Baidu’s Self-Driving Car Has Hit the Road
CHINA’S FIRST FULLY self-driving car has hit the road.
Today, Baidu, the “Chinese Google,” announced its autonomous car has successfully navigated a complicated route through Beijing.
According to the company, the modified BMW 3-Series drove an 18.6-mile route around the capital city that included side streets as well as highways. The car made left, right, and u-turns, changed lanes, passed other cars, and merged onto and off the highway.
Those capabilities in themselves are nothing new for the field—Google and the major automakers working on the technology have no trouble there—but it’s a significant milestone for China, and proof that Baidu is a real contender in the race to build and deliver the fully revolutionary technology first.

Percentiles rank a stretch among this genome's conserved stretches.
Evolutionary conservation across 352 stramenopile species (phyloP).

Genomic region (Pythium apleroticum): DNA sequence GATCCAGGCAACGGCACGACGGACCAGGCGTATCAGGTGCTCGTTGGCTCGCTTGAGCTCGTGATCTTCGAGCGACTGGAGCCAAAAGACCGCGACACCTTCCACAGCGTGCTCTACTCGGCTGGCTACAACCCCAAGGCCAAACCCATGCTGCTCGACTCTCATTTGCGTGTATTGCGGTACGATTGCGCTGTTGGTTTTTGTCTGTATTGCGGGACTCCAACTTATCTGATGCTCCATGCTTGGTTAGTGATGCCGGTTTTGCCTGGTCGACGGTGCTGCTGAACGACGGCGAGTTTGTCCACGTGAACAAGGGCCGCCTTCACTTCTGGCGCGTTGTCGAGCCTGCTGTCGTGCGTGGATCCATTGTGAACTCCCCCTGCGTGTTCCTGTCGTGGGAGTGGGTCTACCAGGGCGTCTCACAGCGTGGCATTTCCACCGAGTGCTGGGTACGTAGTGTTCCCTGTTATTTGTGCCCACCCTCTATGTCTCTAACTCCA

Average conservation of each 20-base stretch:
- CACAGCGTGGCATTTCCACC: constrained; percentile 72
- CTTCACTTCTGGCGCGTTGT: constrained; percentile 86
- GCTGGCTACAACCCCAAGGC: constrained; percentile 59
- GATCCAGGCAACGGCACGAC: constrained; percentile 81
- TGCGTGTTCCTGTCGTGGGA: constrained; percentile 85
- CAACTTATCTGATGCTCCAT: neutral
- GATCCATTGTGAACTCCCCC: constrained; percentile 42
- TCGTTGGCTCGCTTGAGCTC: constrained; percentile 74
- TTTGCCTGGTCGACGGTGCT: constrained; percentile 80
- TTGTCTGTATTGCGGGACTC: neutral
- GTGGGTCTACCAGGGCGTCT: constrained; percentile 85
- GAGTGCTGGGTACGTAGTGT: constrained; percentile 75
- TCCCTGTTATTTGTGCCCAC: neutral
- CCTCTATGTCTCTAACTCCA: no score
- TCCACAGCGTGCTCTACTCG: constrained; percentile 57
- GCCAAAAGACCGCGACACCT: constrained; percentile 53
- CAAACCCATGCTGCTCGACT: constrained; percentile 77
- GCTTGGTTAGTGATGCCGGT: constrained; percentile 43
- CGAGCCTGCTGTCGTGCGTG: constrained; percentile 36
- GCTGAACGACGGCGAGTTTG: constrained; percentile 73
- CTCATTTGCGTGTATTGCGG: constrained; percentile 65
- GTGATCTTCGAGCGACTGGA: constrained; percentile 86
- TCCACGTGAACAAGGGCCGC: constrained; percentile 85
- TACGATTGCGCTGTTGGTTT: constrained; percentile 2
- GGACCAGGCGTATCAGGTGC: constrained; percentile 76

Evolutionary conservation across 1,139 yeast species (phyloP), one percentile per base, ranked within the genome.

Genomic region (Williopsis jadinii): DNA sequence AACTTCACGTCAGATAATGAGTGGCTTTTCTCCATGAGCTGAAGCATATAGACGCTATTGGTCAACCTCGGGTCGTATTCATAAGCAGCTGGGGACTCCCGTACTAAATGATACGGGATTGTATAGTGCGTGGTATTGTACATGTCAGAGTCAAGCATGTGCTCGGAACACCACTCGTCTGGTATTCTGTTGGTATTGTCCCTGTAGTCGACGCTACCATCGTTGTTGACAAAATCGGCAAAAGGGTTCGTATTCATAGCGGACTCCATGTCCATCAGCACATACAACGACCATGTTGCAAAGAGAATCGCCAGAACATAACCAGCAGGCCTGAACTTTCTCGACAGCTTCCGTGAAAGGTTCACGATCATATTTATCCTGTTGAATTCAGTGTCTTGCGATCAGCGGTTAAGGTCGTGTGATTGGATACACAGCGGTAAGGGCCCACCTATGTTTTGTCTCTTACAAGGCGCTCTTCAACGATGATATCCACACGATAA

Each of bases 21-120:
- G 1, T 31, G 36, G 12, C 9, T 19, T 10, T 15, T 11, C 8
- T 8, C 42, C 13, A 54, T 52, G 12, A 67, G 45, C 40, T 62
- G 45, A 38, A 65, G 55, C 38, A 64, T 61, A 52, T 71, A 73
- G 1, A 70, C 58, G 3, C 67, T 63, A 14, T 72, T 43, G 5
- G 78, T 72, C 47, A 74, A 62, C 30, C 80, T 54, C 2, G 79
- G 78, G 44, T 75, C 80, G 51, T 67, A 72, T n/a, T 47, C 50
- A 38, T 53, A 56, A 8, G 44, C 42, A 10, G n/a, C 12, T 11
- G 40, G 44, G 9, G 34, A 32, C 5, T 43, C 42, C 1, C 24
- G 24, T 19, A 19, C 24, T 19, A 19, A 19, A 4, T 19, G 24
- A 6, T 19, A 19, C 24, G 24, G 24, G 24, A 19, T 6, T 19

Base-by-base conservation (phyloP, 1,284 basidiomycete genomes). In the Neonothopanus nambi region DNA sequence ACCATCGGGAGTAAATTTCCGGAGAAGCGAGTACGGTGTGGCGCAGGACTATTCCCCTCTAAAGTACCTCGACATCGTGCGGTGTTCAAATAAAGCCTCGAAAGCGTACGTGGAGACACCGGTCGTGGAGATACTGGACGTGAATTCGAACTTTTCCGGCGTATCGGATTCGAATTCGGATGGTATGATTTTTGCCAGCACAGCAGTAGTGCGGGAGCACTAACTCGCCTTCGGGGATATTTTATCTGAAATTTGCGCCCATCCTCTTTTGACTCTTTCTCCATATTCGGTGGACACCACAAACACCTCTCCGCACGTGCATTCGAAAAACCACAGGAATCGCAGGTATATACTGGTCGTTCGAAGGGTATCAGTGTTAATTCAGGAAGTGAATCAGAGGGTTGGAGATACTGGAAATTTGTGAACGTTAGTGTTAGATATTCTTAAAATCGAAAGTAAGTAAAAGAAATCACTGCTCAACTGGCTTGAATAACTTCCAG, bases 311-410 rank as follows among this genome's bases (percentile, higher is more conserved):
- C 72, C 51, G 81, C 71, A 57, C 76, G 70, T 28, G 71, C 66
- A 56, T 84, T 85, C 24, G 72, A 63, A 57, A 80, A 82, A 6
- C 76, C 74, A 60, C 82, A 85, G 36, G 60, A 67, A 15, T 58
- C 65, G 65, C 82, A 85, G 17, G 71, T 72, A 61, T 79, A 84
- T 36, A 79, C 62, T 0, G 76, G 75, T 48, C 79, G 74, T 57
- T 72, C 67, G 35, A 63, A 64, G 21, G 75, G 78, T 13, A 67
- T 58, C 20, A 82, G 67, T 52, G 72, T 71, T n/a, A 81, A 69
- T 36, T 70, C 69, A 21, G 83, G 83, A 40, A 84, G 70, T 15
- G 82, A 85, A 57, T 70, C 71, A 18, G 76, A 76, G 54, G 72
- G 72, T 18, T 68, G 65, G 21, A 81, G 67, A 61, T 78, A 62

The test also makes good on a promise Baidu and BMW made in June, to launch a self-driving car this year (though it’s a generous definition of the word “launch”). The company’s deep learning research lab has been working on this project since 2013.
Generally, there are two approaches to developing this technology: The automaker way is to take regular cars andslowly add in features, like the ability to drive itself on the highway. Google is going for the “moonshot,” straight to a car no human will ever drive, one that’s fully capable in every situation. Baidu says it’s taking a third way, “to advance incrementally through different environments, rather than through different levels of driving autonomy.” It’s working on fully autonomous vehicles that will be limited geographically, like a bus that drives the same route every day. Limiting the route limits the challenges the vehicle will face.